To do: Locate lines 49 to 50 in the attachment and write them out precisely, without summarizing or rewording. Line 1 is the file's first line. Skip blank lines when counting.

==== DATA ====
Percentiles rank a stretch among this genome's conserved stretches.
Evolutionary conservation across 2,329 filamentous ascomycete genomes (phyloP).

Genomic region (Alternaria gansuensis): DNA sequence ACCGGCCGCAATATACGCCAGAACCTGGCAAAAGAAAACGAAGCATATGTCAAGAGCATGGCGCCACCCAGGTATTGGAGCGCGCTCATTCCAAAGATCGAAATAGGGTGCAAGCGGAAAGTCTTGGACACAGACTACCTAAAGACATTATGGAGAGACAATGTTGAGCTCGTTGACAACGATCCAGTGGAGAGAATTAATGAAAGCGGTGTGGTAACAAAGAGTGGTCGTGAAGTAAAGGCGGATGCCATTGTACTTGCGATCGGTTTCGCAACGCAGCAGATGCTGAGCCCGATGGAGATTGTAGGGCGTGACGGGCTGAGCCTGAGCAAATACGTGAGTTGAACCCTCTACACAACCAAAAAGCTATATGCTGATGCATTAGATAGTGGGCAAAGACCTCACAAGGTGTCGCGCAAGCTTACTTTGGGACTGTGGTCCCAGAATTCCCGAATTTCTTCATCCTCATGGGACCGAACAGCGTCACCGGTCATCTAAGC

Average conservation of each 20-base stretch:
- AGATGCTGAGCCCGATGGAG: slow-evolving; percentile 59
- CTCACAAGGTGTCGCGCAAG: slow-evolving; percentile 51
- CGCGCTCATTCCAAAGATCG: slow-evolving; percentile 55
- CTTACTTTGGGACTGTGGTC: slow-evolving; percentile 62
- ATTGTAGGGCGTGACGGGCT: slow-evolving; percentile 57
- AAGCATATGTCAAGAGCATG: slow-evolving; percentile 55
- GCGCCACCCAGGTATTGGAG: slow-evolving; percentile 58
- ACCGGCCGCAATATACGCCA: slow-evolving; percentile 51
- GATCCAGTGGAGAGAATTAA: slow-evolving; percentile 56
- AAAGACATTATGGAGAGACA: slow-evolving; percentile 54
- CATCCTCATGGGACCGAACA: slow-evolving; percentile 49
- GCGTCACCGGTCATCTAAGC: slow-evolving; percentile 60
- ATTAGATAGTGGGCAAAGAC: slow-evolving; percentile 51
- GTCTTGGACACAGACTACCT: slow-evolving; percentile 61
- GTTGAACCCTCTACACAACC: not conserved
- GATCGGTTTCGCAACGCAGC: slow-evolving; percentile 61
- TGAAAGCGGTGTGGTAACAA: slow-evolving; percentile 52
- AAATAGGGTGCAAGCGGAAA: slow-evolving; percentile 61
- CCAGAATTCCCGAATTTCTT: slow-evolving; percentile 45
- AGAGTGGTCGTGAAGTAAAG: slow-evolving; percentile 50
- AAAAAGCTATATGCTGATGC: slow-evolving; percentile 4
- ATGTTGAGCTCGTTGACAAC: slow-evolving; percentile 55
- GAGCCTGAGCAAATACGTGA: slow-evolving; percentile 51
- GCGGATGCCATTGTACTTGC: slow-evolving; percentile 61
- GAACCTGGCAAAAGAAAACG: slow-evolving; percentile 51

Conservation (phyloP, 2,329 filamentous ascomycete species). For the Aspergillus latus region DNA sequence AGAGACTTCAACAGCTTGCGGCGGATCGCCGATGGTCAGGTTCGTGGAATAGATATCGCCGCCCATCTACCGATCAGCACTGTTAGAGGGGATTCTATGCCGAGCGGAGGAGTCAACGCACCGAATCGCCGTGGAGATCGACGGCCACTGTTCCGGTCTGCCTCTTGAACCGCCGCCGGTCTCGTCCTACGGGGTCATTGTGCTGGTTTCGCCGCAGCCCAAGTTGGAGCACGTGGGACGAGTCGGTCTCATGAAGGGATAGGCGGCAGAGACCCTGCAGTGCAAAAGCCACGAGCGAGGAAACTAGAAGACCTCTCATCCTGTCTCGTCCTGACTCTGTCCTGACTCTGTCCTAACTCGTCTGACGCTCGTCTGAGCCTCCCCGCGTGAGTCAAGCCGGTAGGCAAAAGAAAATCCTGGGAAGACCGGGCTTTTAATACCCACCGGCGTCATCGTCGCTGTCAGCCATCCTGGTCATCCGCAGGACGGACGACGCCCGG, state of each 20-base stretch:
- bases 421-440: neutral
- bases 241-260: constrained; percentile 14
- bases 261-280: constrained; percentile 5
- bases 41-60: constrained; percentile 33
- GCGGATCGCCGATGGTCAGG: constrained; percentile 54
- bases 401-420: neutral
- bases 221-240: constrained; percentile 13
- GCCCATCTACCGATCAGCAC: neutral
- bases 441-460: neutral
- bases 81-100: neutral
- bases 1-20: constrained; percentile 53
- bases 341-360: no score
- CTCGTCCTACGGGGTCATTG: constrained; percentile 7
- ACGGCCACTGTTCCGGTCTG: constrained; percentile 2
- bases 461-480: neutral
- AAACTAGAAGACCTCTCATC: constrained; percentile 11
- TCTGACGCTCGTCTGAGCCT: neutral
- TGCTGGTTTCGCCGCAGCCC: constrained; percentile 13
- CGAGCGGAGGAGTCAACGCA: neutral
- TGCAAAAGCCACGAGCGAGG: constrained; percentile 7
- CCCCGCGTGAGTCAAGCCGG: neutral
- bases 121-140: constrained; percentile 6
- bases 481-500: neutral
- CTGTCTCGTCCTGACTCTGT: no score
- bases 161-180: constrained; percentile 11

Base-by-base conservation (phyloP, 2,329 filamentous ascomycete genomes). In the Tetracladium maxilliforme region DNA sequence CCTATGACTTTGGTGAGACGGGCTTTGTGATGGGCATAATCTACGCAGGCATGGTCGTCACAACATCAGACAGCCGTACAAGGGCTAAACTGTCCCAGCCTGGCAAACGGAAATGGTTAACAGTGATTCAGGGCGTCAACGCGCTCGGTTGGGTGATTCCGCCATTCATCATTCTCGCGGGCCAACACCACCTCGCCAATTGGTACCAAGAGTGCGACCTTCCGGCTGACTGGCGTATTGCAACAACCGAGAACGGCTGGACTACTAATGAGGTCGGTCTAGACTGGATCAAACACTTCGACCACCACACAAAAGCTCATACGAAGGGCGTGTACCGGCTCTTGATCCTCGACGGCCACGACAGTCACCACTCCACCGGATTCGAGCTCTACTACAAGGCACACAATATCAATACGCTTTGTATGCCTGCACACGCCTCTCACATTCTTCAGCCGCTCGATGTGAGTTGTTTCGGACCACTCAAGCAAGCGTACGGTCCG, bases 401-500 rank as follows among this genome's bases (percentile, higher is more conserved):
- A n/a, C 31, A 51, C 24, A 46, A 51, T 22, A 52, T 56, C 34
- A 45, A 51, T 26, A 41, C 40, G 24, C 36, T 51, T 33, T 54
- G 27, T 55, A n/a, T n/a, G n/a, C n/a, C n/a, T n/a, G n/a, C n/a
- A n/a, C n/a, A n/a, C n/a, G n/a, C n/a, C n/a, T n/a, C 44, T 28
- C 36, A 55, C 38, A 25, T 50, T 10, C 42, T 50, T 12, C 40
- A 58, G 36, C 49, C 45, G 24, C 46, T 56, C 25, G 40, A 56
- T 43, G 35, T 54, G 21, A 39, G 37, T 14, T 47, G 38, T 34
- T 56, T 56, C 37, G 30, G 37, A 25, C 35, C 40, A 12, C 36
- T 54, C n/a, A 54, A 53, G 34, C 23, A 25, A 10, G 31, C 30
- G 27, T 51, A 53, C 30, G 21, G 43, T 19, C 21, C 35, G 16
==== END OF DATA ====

- CGAGCGGAGGAGTCAACGCA: neutral
- TGCAAAAGCCACGAGCGAGG: constrained; percentile 7